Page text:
Stewardship is the main work of the Church.  It is all we do with all we have all the time. It is paying close attention to the gifts God has given us—our intelligence, our education, our families, and our churches.  We must be clear how we invest those gifts for God’s use in the world and how we might pay forward some of our gifts to benefit others.

Are we slaves to our money or possessions?  Does our greatest happiness come from money or the things our money buys us?  We have become slaves to our possessions and our lives need to be re-oriented.  Our gratitude for God’s gifts needs to be reflected in how we use those gifts?  Our need to be gracious comes from the realization that we are the beneficiaries of God’s grace, mercy, and love. But, when we are slaves to our money and possessions we begin to feel entitled to God’s gifts.  Giving back to God as an expression of gratitude will help us break the stronghold our possessions have over us.  Too many of our possessions hold influence over our lives—making us slaves instead of Masters.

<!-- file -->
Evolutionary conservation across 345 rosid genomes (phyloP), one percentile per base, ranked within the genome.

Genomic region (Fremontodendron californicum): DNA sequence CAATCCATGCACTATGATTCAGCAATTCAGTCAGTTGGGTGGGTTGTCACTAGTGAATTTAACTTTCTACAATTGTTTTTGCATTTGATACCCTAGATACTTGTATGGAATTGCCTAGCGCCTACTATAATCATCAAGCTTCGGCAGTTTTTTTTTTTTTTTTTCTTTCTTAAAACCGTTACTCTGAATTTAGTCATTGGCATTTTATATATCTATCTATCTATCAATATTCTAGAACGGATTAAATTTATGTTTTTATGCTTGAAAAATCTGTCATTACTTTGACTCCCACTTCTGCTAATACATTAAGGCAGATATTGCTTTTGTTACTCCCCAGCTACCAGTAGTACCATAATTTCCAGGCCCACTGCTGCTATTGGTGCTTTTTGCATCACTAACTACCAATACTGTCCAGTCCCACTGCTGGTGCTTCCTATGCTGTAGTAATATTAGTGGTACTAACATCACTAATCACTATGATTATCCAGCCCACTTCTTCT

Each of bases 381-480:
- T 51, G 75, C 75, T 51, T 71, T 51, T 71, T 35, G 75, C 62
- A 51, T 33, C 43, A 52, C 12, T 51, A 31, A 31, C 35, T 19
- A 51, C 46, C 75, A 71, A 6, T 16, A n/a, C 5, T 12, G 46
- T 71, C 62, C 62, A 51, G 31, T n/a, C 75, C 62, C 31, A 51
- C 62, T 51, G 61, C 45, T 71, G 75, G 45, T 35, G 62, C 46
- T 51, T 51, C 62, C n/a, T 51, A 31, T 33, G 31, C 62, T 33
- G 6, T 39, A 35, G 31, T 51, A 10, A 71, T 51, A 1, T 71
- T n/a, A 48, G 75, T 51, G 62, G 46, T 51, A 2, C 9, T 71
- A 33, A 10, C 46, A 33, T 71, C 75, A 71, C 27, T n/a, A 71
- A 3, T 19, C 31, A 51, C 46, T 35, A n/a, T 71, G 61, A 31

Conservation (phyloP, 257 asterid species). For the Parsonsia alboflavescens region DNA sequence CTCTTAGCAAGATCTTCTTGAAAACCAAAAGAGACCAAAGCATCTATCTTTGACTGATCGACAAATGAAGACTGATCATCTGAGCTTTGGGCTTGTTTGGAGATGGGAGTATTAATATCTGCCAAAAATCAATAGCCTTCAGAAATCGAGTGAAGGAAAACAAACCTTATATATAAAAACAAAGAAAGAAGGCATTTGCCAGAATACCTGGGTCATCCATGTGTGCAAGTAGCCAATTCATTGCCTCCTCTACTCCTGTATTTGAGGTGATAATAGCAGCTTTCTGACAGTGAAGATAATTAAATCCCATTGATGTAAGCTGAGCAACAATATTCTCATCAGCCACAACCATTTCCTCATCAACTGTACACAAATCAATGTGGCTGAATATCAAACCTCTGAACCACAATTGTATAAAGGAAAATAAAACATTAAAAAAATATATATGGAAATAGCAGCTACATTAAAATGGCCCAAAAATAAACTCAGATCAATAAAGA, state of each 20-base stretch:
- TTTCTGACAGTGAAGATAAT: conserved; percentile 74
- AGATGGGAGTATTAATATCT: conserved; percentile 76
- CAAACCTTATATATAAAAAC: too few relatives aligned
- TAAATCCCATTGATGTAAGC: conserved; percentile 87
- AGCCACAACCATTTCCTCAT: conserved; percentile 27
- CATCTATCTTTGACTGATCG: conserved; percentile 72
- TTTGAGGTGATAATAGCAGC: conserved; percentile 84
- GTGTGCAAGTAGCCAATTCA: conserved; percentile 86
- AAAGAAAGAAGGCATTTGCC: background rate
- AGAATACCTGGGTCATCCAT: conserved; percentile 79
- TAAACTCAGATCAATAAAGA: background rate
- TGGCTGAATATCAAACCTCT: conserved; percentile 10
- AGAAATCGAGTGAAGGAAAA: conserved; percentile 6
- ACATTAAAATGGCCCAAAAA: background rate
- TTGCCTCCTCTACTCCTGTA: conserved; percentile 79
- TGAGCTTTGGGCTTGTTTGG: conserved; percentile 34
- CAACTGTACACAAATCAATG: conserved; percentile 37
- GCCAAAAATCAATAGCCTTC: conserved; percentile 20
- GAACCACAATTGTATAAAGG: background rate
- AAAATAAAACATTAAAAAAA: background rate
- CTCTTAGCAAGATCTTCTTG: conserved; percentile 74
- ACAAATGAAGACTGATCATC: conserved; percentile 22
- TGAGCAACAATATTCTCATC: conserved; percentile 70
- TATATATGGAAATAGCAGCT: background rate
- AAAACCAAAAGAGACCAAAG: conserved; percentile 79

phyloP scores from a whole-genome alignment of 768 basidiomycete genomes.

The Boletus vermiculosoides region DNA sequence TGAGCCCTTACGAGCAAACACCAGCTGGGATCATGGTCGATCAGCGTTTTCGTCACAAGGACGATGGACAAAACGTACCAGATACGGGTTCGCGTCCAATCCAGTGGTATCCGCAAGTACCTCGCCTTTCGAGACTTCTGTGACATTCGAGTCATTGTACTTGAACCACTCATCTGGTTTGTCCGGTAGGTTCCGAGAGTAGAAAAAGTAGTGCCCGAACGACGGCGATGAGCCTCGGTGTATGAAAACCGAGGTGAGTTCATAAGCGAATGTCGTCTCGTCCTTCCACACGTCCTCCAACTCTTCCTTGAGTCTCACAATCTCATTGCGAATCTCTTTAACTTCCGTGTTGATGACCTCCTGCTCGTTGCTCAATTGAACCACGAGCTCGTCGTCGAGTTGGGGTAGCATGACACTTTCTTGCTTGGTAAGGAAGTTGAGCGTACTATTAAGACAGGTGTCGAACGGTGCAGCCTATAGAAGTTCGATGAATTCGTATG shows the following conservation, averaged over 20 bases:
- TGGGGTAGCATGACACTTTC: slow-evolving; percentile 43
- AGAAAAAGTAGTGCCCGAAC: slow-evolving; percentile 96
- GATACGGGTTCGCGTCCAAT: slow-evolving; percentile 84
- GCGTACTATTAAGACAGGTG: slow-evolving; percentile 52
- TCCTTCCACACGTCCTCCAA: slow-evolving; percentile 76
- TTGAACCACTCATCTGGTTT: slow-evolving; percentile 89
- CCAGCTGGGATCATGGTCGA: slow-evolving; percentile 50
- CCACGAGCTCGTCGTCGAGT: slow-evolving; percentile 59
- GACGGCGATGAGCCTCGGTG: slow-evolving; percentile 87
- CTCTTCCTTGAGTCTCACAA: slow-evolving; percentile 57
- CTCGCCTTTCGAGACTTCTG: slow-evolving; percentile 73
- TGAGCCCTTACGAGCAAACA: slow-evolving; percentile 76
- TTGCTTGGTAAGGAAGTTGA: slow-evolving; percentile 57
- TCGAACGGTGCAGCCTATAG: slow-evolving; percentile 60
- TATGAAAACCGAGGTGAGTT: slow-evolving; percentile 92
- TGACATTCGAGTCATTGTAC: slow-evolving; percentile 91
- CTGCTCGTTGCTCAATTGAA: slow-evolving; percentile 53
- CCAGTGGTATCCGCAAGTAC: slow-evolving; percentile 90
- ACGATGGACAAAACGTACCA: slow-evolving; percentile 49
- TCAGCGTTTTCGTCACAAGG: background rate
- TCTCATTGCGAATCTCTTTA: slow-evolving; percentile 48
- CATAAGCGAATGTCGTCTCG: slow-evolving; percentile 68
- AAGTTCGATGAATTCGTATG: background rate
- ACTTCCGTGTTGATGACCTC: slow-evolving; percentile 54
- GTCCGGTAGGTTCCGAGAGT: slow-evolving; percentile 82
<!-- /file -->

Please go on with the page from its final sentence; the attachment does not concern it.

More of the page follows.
Next week:  How we participate in the healing of the world depends on the gratitude we have for the gifts God has entrusted with each of us.

Father Mark+

Sunday, November 1, 2015

Be the disciple Christ calls you to be!

“The Lord said to Moses, … ‘anyone who is clean and is not on a journey, and yet refrains from keeping the passover, shall be cut off from the people for not presenting the Lord’s offering at its appointed time.”   (Num. 9:13)

In our Wednesday Bible study we read this passage from Numbers where God instructs the Israelites on proper etiquette for keeping the passover to the Lord.  After the sole sanctuary had been built the slaughter of animals became sacred and sacrificial since they were killed at the altar.  Therefore, impurity became an issue and Israelites who were unclean or traveling and didn’t observe the passover were cut off before the Lord. The crucial importance of the passover offering to members of the community is reflected in this command.